These regulations have been revised and the requirement will change.  The new changes to 15 CFR 758.6 will be effective on November 15, 2016.  According the Federal Register published on August 17, 2016, the final rule implements changes which were proposed on May 22, 2015.  The stated goal of these revisions is “Harmonization of the Destination Control Statements.”  Per the summary of the Federal Register entry, “This final rule revises the destination control statement in 758.6 of the Export Administration Regulations (EAR) to harmonize the statement required for the export of items subject to the EAR with the destination control statement in 22 CFR 123.9(b)(1) of the International Traffic in Arms Regulations" (ITAR).

The revised regulation clearly states “The exporter must incorporate the following information as an integral part of the commercial invoice whenever items on the Commerce Control List are shipped (i.e., exported in tangible form), unless the shipment (i.e., the tangible export) may be made under License Exception BAG or GFT (see part 740 of the EAR) or the item is designated as EAR99.”  Yes it is similar to what we have already discussed in the opening paragraph.  However, note the language is specifying that the “exporter” must action this requirement.

The new statement as defined in revised 15 CFR 758.6 effective November 15, 2016 is: “These items are controlled by the U.S. Government and authorized for export only to the country of ultimate destination for use by the ultimate consignee or end-user(s) herein identified.  They may not be resold, transferred, or otherwise disposed of, to any other country or to any person other than the authorized ultimate consignee or end-user(s), either in their original form or after being incorporated into other items, without first obtaining approval from the U.S. government or as otherwise authorized by U.S. law and regulations.”

Are you ready to meet this requirement?  JAS Forwarding USA Inc. Compliance Team is working to ensure that our bill of lading’s language has been adjusted to comply with these revised regulations.  We can help you too.  Contact us today and let’s work on some risk management together!

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JAS' Commitment to Training
August 17, 2016

JAS Forwarding USA Inc. was excited to host all of our USA Customs Brokerage Managers at our Atlanta, GA Corporate Campus last week.  For two days, key licensed brokers from JAS Forwarding USA branch locations sat in a room together with our Corporate Compliance team and discussed current topics in the industry.  This was an exciting time of interactive learning.  Our group was eager to discuss and learn from each other on some very timely topics such as antidumping/countervailing duties, auditing strategies, training entry writers, reporting and many other topics our clients are facing.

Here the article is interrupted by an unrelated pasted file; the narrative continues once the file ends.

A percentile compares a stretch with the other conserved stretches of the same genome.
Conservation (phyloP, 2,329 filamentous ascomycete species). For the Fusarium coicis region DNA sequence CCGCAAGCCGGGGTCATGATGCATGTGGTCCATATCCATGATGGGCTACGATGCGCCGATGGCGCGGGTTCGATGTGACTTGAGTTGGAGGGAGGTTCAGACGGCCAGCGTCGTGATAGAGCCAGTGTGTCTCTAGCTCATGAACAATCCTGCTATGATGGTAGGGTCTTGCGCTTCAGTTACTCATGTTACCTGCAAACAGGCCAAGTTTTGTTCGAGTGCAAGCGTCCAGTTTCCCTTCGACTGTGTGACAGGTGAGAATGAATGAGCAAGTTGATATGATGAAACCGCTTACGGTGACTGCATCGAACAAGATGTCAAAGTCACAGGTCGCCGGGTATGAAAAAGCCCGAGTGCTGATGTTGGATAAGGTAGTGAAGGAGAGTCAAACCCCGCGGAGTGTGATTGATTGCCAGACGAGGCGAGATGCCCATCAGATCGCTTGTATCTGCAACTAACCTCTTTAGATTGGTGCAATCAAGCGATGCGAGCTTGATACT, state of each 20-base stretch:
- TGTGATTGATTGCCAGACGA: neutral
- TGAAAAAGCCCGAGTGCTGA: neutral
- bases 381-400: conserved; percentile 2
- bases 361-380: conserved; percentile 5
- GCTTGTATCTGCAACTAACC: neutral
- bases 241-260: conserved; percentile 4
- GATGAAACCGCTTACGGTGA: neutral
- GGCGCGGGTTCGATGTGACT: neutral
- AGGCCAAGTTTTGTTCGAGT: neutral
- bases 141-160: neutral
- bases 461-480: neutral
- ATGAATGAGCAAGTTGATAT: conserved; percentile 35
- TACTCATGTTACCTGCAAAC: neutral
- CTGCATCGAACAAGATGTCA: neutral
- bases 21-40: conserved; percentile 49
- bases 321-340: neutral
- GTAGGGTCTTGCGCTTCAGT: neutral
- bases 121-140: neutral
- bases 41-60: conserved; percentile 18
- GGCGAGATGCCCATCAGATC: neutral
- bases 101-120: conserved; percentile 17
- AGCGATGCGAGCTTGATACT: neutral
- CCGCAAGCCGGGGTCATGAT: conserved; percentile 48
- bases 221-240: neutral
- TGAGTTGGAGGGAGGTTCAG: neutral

The risks in the import sector continue to increase and Customs is ramping up information requests, actions, and enforcement.  Education is an important part of compliance with US Customs regulations protecting the interests of the United States and ultimately our clients.  JAS Forwarding USA Inc. Compliance Team is an advocate for continued education opportunities and is committed to assisting our internal team members in achieving excellence.

Did you know that JAS Forwarding USA Inc. Compliance Team can do external training too?  We are prepared and equipped to educate our clients and assist in training to ensure excellence in compliance and risk management.  Want to know more?  Contact us and let’s learn together.

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Exports, BIS, and Entity Lists
August 10, 2016

To many people, BIS sounds like many other government acronyms.  BIS stands for Bureau of Industry and Security.  The mandate of BIS is extremely important and worth taking a closer look at.

The BIS mission statement is to “Advance U.S. national security, foreign policy, and economic objectives by ensuring an effective export control and treaty compliance system and promoting continued U.S. strategic technology leadership.” That is quite a mission!  Think of each of the key words in this mission statement and realize the impact this mandate has.

Exporting certain items from the U.S. to certain places in the world may present a national security risk.  Items used for weapon production can be turned around and used against the U.S. both domestically and abroad.  These concerns drive the creation and updating of the Entity Lists.  It is worth re-iterating that the entity list exists because the BIS and other U.S. Government agencies have found cause to believe that somehow, those on the list may be a risk or related to something that poses a threat to our national security.

It is also important to note that just because a person/group/organization is on the entity list, it doesn’t necessarily prohibit trade with them.  However, it does raise the flag and compel the trade professional to ensure that due diligence is exercised in vetting the person/group/organization and determining what regulatory steps should be taken and appropriate authorization obtained in order to legally proceed to trade with those on the entity list.